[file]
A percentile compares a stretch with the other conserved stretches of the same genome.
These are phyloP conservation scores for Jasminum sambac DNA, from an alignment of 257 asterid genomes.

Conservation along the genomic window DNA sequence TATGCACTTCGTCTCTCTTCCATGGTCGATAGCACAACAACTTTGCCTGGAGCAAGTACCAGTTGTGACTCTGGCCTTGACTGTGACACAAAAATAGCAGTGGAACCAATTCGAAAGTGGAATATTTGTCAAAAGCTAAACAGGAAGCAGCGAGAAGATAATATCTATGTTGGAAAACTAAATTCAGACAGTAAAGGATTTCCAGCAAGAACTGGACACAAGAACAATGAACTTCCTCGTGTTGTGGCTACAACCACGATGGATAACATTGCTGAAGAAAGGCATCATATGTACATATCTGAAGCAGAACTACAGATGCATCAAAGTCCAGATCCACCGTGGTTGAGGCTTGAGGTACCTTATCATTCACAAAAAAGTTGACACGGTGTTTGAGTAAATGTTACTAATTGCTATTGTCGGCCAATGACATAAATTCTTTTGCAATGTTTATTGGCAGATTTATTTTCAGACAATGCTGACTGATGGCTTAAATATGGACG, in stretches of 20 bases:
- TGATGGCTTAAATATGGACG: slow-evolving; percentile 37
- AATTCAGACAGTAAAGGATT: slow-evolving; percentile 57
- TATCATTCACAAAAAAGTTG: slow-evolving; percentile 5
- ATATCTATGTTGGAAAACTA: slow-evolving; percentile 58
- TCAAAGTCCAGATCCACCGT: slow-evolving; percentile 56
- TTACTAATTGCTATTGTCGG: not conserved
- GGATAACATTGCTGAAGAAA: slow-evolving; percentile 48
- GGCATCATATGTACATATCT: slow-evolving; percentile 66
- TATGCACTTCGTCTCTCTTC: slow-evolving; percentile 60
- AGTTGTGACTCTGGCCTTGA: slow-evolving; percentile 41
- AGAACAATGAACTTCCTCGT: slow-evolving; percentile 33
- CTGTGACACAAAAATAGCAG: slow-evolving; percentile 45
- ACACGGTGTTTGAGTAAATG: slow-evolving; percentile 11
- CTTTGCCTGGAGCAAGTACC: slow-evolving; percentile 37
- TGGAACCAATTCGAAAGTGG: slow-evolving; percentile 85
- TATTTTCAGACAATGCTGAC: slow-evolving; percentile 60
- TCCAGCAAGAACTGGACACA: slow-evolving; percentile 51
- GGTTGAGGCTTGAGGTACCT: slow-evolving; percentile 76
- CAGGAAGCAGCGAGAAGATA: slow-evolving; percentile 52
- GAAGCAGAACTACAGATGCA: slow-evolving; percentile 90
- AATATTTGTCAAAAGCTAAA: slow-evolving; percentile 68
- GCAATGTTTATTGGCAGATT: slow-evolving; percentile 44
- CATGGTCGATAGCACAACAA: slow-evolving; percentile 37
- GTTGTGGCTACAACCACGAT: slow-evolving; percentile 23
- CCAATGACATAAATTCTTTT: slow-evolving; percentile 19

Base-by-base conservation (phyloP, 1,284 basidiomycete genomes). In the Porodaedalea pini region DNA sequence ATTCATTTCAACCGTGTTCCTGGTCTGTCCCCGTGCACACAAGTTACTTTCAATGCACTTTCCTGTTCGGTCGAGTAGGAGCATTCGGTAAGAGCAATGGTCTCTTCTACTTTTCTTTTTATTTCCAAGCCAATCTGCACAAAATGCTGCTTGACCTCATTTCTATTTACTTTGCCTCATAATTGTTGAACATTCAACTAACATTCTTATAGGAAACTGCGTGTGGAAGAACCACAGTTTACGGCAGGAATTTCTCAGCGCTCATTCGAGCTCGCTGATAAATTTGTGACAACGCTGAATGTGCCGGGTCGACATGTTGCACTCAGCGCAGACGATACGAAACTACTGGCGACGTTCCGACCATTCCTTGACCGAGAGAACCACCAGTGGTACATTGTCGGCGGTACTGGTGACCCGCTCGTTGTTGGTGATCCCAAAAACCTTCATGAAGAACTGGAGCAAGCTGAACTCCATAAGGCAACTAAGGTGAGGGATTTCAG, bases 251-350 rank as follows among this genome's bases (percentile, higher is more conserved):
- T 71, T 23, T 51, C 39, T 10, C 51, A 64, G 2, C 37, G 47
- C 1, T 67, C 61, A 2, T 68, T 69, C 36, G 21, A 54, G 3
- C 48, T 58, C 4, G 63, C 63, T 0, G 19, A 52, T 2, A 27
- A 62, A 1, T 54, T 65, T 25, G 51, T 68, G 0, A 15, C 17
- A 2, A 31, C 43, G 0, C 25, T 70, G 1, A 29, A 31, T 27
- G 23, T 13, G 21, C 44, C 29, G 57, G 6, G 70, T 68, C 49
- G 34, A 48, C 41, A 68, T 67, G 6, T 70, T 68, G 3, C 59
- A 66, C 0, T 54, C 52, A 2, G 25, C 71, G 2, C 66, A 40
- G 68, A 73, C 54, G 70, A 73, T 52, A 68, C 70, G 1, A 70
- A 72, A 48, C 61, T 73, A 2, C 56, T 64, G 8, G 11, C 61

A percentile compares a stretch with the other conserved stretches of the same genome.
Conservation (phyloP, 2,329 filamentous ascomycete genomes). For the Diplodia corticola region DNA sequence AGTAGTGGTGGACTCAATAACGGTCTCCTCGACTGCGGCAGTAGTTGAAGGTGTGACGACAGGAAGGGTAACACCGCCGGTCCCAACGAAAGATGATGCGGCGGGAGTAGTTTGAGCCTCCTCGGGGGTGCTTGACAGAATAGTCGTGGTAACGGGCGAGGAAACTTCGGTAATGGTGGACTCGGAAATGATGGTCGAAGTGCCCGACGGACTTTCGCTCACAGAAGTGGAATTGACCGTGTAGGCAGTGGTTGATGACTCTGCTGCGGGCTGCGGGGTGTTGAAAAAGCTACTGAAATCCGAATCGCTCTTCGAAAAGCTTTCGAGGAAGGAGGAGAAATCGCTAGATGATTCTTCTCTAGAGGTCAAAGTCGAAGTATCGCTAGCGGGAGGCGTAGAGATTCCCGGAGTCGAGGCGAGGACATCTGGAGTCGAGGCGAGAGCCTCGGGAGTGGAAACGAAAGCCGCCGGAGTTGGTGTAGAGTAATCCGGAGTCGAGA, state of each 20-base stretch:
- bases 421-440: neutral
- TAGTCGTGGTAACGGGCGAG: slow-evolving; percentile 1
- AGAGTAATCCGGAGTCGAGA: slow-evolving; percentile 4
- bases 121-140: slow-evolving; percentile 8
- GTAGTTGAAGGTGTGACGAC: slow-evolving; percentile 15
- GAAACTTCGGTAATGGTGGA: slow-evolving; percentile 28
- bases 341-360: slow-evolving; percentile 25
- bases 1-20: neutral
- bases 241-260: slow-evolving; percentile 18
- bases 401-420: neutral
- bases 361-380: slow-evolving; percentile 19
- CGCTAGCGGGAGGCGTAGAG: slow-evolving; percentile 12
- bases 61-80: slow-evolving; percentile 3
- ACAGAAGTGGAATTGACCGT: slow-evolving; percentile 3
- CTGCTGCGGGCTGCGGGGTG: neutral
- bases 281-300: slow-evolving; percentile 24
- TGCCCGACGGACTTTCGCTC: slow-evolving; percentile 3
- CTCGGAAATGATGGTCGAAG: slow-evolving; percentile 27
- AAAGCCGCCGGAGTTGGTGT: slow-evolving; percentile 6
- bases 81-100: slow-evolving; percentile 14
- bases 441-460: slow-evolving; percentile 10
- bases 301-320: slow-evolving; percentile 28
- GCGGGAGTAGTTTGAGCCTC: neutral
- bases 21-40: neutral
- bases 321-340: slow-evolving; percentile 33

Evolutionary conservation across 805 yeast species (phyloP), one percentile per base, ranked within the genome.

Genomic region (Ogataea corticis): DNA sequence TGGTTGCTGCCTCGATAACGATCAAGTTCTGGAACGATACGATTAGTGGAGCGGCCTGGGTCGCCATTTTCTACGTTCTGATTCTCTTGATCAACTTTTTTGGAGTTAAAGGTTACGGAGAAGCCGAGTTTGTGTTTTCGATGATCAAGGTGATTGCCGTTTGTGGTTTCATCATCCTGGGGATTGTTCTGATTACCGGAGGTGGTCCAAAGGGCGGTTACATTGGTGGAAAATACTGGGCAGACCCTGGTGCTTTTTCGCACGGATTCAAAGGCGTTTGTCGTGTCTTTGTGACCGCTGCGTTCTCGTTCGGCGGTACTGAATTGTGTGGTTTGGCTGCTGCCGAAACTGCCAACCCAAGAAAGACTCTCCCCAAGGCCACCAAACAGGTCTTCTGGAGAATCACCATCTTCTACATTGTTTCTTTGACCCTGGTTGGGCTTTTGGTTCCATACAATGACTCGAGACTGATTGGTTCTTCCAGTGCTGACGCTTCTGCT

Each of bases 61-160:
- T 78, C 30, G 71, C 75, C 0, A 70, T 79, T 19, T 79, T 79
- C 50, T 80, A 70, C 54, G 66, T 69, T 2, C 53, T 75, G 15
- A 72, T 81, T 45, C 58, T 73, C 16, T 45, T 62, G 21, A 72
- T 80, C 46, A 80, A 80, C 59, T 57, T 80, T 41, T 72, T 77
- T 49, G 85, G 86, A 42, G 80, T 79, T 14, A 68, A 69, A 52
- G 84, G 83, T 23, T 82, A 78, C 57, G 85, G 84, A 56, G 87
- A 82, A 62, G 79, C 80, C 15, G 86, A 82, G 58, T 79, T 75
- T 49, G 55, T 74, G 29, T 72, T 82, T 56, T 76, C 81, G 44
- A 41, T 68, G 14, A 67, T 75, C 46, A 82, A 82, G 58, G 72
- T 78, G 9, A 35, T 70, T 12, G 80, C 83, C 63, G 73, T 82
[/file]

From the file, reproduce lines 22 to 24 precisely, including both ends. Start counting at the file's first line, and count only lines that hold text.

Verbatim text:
- CAGGAAGCAGCGAGAAGATA: slow-evolving; percentile 52
- GAAGCAGAACTACAGATGCA: slow-evolving; percentile 90
- AATATTTGTCAAAAGCTAAA: slow-evolving; percentile 68